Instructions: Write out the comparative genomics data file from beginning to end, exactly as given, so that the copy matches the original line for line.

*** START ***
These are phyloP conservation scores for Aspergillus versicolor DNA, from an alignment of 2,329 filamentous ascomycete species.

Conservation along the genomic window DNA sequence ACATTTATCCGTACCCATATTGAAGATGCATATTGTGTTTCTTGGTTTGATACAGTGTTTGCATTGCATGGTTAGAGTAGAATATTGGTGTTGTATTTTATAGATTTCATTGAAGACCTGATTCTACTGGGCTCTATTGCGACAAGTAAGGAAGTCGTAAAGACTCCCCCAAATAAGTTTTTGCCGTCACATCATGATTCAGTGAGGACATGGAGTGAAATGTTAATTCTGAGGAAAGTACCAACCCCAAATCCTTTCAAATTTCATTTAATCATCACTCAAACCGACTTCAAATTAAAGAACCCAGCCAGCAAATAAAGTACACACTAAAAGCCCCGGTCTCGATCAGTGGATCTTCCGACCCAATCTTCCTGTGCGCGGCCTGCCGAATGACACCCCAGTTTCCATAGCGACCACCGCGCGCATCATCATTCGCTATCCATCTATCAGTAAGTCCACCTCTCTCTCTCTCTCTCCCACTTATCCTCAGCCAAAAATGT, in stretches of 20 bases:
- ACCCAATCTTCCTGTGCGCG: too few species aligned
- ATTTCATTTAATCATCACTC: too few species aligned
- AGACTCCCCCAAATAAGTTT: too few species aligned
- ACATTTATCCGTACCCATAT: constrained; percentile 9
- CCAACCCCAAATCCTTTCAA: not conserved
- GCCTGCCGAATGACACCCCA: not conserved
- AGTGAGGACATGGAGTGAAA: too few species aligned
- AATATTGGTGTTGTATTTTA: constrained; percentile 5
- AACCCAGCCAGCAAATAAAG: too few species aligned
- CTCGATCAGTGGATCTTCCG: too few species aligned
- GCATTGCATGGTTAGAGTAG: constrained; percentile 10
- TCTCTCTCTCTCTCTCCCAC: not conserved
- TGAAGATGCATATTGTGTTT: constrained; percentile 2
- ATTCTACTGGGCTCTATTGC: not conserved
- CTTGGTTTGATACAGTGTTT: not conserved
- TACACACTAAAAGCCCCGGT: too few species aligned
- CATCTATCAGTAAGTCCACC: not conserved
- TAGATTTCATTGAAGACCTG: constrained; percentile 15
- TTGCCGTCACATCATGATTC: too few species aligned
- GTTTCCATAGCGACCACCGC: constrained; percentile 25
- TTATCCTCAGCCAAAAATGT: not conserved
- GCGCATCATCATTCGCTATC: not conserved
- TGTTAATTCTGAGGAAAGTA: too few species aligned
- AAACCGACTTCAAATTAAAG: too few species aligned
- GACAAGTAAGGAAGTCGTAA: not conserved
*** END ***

These are phyloP conservation scores for Aspergillus versicolor DNA, from an alignment of 2,329 filamentous ascomycete species.

Conservation along the genomic window DNA sequence ACATTTATCCGTACCCATATTGAAGATGCATATTGTGTTTCTTGGTTTGATACAGTGTTTGCATTGCATGGTTAGAGTAGAATATTGGTGTTGTATTTTATAGATTTCATTGAAGACCTGATTCTACTGGGCTCTATTGCGACAAGTAAGGAAGTCGTAAAGACTCCCCCAAATAAGTTTTTGCCGTCACATCATGATTCAGTGAGGACATGGAGTGAAATGTTAATTCTGAGGAAAGTACCAACCCCAAATCCTTTCAAATTTCATTTAATCATCACTCAAACCGACTTCAAATTAAAGAACCCAGCCAGCAAATAAAGTACACACTAAAAGCCCCGGTCTCGATCAGTGGATCTTCCGACCCAATCTTCCTGTGCGCGGCCTGCCGAATGACACCCCAGTTTCCATAGCGACCACCGCGCGCATCATCATTCGCTATCCATCTATCAGTAAGTCCACCTCTCTCTCTCTCTCTCCCACTTATCCTCAGCCAAAAATGT, in stretches of 20 bases:
- ACCCAATCTTCCTGTGCGCG: too few species aligned
- ATTTCATTTAATCATCACTC: too few species aligned
- AGACTCCCCCAAATAAGTTT: too few species aligned
- ACATTTATCCGTACCCATAT: constrained; percentile 9
- CCAACCCCAAATCCTTTCAA: not conserved
- GCCTGCCGAATGACACCCCA: not conserved
- AGTGAGGACATGGAGTGAAA: too few species aligned
- AATATTGGTGTTGTATTTTA: constrained; percentile 5
- AACCCAGCCAGCAAATAAAG: too few species aligned
- CTCGATCAGTGGATCTTCCG: too few species aligned
- GCATTGCATGGTTAGAGTAG: constrained; percentile 10
- TCTCTCTCTCTCTCTCCCAC: not conserved
- TGAAGATGCATATTGTGTTT: constrained; percentile 2
- ATTCTACTGGGCTCTATTGC: not conserved
- CTTGGTTTGATACAGTGTTT: not conserved
- TACACACTAAAAGCCCCGGT: too few species aligned
- CATCTATCAGTAAGTCCACC: not conserved
- TAGATTTCATTGAAGACCTG: constrained; percentile 15
- TTGCCGTCACATCATGATTC: too few species aligned
- GTTTCCATAGCGACCACCGC: constrained; percentile 25
- TTATCCTCAGCCAAAAATGT: not conserved
- GCGCATCATCATTCGCTATC: not conserved
- TGTTAATTCTGAGGAAAGTA: too few species aligned
- AAACCGACTTCAAATTAAAG: too few species aligned
- GACAAGTAAGGAAGTCGTAA: not conserved